allowed.  Mahayana Buddhism
uses new texts, revelations, and teachings, rather than relying
exclusively on the oldest sutras
or scriptures. For example, new sutras
based on the teachings of the Buddha’s own disciples were developed by
later writers, and were viewed within the Mahayana tradition as having come
through the living memory of the Buddha.  But Theravada Buddhism
differs from Mahayana Buddhism
in more than its exclusive focus on original source materials.
Individual effort is seen as more important than the support of the
divine; wisdom is seen as a key virtue rather than compassion; monks
and nuns are seen as better positioned for committing themselves to
regular practice than lay people; the Buddha is considered a supreme
teacher rather than a savior; metaphysics and ritual are minimized
rather than emphasized; and meditation is considered more important
than petitionary prayer. 

The Three Jewels of Buddhism:  Buddha, Dhamma, and Sangha.
The literature of early Buddhism includes frequent references to the
“Three Jewels” of Buddhism: the Buddha himself, the Dhamma (Sanskrit, Dhammadharma), or the Teachings, and
the Sangha,
or community of practitioners. The “Three
Jewels” as a formula (Trisaranam,
or Three Refuges) became the
most important concise statement of
Buddhist belief, and is chanted frequently as part of the early ritual
services. Its recitation is also required among new candidates for
admission into the Sangha.
Theravada
chanting, including the chanting of the Three Refuges, is generally
conservative and limited to a few basic notes that resemble in
principle the cantillation from which it was primarily derived. The
principal chanter
is followed line by line in response by the other monks. Chanting of
the Vedic Three Refuges is normally preceded
by a short drum sequence and an invocation (Mangalacharanam), or an auspicious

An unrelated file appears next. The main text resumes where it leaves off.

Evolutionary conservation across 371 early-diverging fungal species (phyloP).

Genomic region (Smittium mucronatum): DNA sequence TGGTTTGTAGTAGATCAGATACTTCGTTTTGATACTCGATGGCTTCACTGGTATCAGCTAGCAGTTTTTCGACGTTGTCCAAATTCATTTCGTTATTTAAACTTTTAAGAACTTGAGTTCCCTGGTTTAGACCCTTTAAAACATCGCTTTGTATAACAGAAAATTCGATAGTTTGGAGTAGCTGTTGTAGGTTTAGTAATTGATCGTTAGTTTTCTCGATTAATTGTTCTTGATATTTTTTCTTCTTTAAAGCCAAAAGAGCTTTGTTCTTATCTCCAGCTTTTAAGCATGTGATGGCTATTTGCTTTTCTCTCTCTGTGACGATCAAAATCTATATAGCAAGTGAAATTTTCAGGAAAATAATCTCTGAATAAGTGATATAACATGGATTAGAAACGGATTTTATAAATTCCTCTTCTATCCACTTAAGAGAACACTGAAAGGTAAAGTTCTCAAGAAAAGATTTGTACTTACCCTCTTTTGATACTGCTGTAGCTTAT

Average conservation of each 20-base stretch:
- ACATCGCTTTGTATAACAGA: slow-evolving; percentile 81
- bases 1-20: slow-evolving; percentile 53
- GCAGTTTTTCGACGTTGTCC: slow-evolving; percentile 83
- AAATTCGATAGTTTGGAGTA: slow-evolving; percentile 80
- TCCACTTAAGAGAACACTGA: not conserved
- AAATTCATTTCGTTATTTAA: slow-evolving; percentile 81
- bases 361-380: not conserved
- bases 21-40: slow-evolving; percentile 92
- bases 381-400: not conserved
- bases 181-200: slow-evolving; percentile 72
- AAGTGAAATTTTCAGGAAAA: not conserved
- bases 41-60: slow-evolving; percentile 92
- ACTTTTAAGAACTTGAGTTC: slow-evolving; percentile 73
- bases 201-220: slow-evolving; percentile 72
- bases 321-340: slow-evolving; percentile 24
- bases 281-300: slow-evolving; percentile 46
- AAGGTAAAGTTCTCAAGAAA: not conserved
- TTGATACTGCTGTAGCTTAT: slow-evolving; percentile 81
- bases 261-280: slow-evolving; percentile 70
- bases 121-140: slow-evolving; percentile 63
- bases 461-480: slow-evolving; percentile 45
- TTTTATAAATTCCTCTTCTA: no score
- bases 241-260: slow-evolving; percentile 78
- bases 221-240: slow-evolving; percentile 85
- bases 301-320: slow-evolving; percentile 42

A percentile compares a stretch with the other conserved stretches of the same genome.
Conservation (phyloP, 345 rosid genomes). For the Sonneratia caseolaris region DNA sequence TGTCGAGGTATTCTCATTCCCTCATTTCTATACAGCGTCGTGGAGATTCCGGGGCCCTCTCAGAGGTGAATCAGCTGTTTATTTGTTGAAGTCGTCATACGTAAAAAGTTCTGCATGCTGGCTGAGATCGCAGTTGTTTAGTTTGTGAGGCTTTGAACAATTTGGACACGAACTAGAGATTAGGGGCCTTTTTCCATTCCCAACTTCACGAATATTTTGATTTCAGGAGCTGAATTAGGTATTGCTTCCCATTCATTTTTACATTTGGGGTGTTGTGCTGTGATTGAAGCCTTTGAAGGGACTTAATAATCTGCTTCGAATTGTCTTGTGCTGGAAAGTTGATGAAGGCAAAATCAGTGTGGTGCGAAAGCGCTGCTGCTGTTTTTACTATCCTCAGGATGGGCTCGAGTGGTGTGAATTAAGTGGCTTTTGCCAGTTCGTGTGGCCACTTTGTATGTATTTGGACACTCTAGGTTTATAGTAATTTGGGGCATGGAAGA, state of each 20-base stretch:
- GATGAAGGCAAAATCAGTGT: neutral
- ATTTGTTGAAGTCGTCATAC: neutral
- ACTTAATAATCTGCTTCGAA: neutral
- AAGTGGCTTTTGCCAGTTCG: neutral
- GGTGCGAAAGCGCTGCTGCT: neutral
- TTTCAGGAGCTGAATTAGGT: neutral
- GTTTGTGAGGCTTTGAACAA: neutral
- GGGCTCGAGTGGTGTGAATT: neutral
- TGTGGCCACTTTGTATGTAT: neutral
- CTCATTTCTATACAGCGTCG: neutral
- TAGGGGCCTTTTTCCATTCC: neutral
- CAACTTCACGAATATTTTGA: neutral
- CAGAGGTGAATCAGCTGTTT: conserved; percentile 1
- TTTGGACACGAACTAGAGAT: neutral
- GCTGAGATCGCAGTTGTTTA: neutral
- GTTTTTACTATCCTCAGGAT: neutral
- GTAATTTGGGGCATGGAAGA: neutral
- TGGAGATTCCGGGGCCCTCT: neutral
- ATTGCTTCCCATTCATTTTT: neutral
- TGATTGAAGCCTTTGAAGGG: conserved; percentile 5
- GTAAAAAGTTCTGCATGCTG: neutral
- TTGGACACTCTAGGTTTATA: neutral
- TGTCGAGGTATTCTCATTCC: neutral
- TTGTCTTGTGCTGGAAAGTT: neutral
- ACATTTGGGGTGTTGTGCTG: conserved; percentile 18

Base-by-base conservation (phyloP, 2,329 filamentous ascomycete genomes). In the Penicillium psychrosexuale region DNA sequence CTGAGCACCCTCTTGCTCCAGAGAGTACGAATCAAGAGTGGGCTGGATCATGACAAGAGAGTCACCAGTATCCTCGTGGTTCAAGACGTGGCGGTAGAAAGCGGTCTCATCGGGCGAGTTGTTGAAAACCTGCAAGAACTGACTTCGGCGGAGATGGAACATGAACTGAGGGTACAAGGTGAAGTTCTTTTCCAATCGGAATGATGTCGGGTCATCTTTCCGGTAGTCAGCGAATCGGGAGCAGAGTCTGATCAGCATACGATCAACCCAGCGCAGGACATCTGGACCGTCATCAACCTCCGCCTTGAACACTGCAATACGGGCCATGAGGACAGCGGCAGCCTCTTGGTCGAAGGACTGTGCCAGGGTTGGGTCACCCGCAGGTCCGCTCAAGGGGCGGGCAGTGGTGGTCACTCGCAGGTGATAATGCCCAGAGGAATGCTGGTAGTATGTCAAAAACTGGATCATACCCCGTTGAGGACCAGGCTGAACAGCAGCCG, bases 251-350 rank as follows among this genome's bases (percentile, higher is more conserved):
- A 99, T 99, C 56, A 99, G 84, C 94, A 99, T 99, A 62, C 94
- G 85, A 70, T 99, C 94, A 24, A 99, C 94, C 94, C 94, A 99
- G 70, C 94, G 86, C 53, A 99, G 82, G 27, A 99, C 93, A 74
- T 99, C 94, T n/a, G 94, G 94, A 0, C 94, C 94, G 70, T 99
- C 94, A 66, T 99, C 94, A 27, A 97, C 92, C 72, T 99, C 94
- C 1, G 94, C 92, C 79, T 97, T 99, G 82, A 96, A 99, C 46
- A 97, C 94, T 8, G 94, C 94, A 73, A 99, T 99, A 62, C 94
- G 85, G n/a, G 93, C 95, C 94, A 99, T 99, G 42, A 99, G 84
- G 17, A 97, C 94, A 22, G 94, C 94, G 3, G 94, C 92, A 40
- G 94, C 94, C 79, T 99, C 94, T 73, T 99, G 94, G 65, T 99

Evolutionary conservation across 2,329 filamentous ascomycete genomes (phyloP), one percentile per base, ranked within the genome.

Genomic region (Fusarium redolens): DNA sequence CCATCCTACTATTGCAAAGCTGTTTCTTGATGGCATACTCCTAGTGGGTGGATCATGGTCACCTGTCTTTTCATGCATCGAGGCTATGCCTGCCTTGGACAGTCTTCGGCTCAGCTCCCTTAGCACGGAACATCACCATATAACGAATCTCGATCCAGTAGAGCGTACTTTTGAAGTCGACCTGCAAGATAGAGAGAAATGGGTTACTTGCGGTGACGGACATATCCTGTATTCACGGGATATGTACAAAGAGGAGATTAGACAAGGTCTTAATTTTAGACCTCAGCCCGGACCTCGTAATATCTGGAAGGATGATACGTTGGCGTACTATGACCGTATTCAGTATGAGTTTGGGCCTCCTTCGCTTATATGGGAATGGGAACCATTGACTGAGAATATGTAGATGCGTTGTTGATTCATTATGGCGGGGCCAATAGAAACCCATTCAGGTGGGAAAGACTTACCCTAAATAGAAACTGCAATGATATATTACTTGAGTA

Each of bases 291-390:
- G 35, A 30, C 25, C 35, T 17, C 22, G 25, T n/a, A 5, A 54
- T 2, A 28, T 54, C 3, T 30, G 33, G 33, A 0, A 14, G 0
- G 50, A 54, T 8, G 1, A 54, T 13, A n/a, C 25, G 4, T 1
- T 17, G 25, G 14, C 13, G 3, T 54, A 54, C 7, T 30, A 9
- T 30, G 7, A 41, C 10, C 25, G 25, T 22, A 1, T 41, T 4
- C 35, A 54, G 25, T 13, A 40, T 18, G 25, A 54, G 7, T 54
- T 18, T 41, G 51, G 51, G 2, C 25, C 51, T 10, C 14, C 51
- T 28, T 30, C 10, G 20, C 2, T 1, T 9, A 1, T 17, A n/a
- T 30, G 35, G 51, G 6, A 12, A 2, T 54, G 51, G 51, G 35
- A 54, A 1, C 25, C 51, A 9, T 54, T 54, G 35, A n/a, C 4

formula for revering the Buddha (example:

)


Early negative attitudes toward music.
Theravada Buddhists regard
music as a type of sensual luxury, and their tradition notes that music
should be approached only with great caution. Among the Ten Precepts
accepted upon entering monastic life, the seventh requires the monk to
avoid dancing, singing, music, and entertainments, and to abstain from
wearing garlands, perfume, or cosmetics. The risk regarding music and
singing is that one might focus on the musical quality of the voice
rather than on the teachings enunciated in the song or chant
The
Buddha himself is said to have avoided attending musical performances,
and cautions his disciples about musical chant: “0 monks, there are
five disadvantages for one singing the teaching in an extended sung
intonation.

(1) He is attached to himself regarding that sound;
(2) and
others are attached to that sound;
(3) and even householders are
irritated.
(4) There is dissolution of concentration on the part of one
straining to lock in on the sound; and
(5) people who follow after
[this procedure] undergo an adherence to opinions.”

The musical reality of Buddhist practice.
The voice, however, is revered as essential for the performance of
Buddhist ritual not only in Mahayana
traditions, which emphasize mystical practices, but also in Theravada traditions.  The
literature of early Buddhism includes frequent references to the “Three Jewels” of Buddhism:”
the Buddha himself, the Dhamma (Sanskrit, dharma), or the Teachings, and the Sangha, or community of
practitioners. The “Three Jewels” as a formula (Trisaranam,
or Three Refuges) became the most important concise statement of
Buddhist belief, and is chanted frequently as part of the early ritual
services. Its recitation is also required among new candidates for
admission into the Sangha,
along with the Five or Ten Precepts.
Theravada chanting,
including the chanting of the Three
Refuges, is generally conservative and limited to a few basic
notes that resemble in principle the Vedic
cantillation from which it was primarily derived. The principal chanter
is followed line by line in response by the other monks. Chanting of
the Three Refuges is normally
preceded by a short drum sequence and an invocation (Mangalacharanam), or an auspicious
formula for revering the Buddha.  The following example includes
the drumming, the
invocation, and the
complete three-part Trisaranam.

To
the Buddha
for refuge I go
To the Dharma for refuge I go
To the Sangha for refuge I go
For the second time to the Buddha for refuge I go
For the second time to the Dharma for refuge I go
For the second time to the Sangha for refuge I go
For the third time to the Buddha for refuge I go
For the third time to the Dharma for refuge I go
For the third time to the Sangha for refuge I go.


In addition to the Three Refuges,
all Buddhists are required to recite the Five Precepts, which enumerate the
basic vows that Buddhists must honor. However, Buddhists who have
accepted monastic vows recite the Ten
Precepts, one of which abjures association with music and
entertainment. The below example provides the text and
translation for the Five Precepts.

 I
undertake to abstain from taking life